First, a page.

The English Football League have introduced their very own ‘Rooney rule’ to address the under-representation of black, Asian and minority ethnic (BAME) managers.
At the moment, there are just three BAME first-team managers in the EFL with Sol Campbell at Macclesfield, Northampton's Keith Curle and Dino Maamria at Stevenage.
In the Premier League, Nuno Espirito Santo leads Wolves.
But after an 18-month pilot, a policy now means that clubs must interview at least one BAME for any future managerial vacancies.
"That commitment has now been formalised with the introduction of a new regulation ensuring that the principle of providing more opportunities to BAME candidates is mandatory when clubs consider multiple applicants for a role," said an EFL statement.
- Man Utd complete the signing of Daniel James
- Lineker: England fans 'embarrassing' for booing VVD
- Ozil to pay for 1000 surgeries for kids in need
The new regulation states: "Without prejudice to the requirements of regulation 3.4 (that each club shall behave towards each other club with the utmost good faith), no club shall directly or indirectly observe (or attempt to observe) another club's training session in the period of 72 hours prior to any match scheduled to be played between those respective clubs."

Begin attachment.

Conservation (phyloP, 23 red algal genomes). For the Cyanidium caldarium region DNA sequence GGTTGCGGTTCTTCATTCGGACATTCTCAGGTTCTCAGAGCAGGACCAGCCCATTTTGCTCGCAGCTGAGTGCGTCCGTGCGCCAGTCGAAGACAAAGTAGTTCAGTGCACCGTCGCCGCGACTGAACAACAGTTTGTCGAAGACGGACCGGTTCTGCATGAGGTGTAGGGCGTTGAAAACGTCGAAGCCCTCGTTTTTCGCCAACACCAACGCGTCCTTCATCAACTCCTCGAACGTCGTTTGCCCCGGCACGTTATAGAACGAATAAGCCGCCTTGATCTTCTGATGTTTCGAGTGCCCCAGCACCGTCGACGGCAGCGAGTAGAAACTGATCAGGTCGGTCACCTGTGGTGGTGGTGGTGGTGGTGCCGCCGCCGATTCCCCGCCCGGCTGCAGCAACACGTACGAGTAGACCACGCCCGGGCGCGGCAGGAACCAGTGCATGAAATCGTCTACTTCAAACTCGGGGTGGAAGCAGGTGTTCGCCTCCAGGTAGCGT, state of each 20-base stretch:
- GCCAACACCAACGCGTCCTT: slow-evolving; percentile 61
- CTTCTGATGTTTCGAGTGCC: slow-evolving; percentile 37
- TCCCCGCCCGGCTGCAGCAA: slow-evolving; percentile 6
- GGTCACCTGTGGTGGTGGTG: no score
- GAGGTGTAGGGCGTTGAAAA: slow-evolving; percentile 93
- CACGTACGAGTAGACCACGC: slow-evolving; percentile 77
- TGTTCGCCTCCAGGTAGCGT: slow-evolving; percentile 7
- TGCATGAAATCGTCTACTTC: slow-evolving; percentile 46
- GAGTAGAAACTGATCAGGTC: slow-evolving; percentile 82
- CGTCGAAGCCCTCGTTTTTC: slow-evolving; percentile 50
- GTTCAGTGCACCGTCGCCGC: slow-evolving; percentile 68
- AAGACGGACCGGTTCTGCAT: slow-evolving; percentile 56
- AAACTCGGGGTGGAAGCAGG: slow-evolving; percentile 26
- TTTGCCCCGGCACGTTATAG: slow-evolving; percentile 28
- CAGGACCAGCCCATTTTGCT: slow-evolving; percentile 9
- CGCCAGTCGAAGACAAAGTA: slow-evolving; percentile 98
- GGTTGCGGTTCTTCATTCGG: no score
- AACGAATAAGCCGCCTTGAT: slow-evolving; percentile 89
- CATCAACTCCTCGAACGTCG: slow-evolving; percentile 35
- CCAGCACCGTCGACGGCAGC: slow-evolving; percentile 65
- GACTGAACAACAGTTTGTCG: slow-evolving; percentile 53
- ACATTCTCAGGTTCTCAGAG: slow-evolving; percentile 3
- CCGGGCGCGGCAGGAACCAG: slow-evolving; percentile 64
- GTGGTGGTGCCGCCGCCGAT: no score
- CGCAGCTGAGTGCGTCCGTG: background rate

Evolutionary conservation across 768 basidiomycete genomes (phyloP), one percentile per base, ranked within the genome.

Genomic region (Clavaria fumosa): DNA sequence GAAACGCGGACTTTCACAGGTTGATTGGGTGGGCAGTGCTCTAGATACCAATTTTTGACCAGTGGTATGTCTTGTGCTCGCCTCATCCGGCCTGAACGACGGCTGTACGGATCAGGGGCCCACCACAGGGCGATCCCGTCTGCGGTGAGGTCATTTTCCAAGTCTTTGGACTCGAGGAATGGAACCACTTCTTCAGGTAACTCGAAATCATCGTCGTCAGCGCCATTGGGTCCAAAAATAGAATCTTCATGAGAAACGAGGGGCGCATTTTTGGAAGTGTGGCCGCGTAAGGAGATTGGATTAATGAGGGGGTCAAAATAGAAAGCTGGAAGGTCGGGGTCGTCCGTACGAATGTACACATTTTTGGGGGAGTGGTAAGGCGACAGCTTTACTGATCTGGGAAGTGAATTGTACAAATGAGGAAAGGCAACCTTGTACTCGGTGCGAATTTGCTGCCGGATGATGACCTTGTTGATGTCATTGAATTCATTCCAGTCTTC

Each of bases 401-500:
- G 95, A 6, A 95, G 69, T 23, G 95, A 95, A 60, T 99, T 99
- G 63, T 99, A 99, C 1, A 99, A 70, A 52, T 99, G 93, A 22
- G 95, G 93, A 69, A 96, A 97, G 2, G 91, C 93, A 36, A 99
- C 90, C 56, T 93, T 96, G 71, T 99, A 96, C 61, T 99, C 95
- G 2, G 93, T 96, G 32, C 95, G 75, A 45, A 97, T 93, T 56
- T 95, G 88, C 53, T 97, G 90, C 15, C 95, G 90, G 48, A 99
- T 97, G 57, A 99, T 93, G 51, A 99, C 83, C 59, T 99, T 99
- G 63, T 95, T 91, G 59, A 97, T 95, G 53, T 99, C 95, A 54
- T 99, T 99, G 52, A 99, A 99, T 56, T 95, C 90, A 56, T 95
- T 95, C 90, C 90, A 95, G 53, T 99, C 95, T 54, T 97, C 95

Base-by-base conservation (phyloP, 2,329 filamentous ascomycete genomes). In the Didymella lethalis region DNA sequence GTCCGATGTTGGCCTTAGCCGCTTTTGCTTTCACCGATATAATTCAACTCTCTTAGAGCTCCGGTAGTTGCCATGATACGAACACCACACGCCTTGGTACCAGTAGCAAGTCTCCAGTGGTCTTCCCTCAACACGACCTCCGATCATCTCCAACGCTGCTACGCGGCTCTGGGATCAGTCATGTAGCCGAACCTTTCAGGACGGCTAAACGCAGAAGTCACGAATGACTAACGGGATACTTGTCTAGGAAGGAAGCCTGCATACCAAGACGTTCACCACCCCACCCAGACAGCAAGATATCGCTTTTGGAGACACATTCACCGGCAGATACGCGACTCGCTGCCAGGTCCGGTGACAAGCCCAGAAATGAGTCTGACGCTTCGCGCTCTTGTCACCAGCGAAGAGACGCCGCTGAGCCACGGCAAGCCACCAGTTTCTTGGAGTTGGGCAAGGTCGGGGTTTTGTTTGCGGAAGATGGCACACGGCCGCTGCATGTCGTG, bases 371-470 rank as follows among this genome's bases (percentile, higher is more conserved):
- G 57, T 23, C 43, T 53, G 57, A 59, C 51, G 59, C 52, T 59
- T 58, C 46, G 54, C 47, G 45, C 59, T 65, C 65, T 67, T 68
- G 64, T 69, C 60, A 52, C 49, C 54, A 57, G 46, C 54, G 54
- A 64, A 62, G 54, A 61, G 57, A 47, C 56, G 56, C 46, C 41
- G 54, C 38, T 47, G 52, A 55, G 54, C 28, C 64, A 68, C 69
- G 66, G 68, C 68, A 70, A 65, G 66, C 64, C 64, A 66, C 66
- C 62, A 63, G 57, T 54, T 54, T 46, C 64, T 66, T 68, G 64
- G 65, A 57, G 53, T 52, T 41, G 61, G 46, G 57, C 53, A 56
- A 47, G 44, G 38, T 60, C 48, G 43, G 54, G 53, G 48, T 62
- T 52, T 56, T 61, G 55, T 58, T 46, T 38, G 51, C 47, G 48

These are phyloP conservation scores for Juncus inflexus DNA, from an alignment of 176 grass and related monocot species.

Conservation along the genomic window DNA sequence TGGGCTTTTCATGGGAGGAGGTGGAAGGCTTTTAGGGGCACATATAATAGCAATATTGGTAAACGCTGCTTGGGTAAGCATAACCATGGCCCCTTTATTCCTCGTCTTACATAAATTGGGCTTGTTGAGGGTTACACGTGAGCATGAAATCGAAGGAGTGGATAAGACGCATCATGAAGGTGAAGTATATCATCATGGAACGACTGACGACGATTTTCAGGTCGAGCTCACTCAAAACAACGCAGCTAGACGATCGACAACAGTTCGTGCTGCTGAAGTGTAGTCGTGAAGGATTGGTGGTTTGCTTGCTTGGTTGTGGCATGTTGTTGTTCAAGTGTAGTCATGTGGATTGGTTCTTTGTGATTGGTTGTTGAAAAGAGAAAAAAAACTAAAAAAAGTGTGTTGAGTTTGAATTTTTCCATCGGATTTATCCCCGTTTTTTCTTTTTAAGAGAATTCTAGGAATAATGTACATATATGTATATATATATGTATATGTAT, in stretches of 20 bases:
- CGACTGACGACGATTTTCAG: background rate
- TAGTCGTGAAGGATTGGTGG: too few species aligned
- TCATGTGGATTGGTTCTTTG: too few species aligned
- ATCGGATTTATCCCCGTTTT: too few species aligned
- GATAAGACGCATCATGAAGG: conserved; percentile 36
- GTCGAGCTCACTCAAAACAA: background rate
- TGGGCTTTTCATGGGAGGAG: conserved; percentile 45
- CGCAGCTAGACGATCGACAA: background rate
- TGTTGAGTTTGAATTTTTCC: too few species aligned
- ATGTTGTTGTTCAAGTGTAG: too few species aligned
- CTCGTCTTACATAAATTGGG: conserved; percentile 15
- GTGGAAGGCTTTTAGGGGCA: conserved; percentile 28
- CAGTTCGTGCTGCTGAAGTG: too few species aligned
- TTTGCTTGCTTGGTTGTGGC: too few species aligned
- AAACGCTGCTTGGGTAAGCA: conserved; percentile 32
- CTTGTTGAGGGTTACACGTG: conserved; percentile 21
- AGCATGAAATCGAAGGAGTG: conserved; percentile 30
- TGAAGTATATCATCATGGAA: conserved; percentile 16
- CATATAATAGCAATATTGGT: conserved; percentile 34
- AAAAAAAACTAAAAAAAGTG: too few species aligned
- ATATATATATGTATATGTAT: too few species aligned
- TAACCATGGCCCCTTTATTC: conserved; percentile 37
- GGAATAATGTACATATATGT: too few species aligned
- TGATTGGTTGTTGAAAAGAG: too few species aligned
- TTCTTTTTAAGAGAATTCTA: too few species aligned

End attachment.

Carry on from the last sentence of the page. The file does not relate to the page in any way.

The regulation is known as the ‘Rooney rule’, named after the NFL diversity committee chairman Dan Rooney, who led a policy that American football clubs should interview at least one BAME candidate for each head coach or senior football operation vacancy.
Campbell, who had to start his managerial career at the bottom of League Two, previously claimed that the FA was ‘racist’ during his playing career.
"I believe if I was white I would've been England captain for more than 10 years," Campbell said.
"It's as simple as that. I think the FA wished I was white. I had the credibility, performance-wise, to be captain. I was consistently in the heart of the defence and I was a club captain early on my career.
"I don't think [the attitude] will change because they don't want it to, and probably the majority of them don't want it, either. It's all right to have black captains and mixed-race in the under-18s and under-21s, but not for the full national side. There is a ceiling and although no one has ever said it, I believe it's made of glass."
At least the EFL are now making strides to change that.News Now - Sport News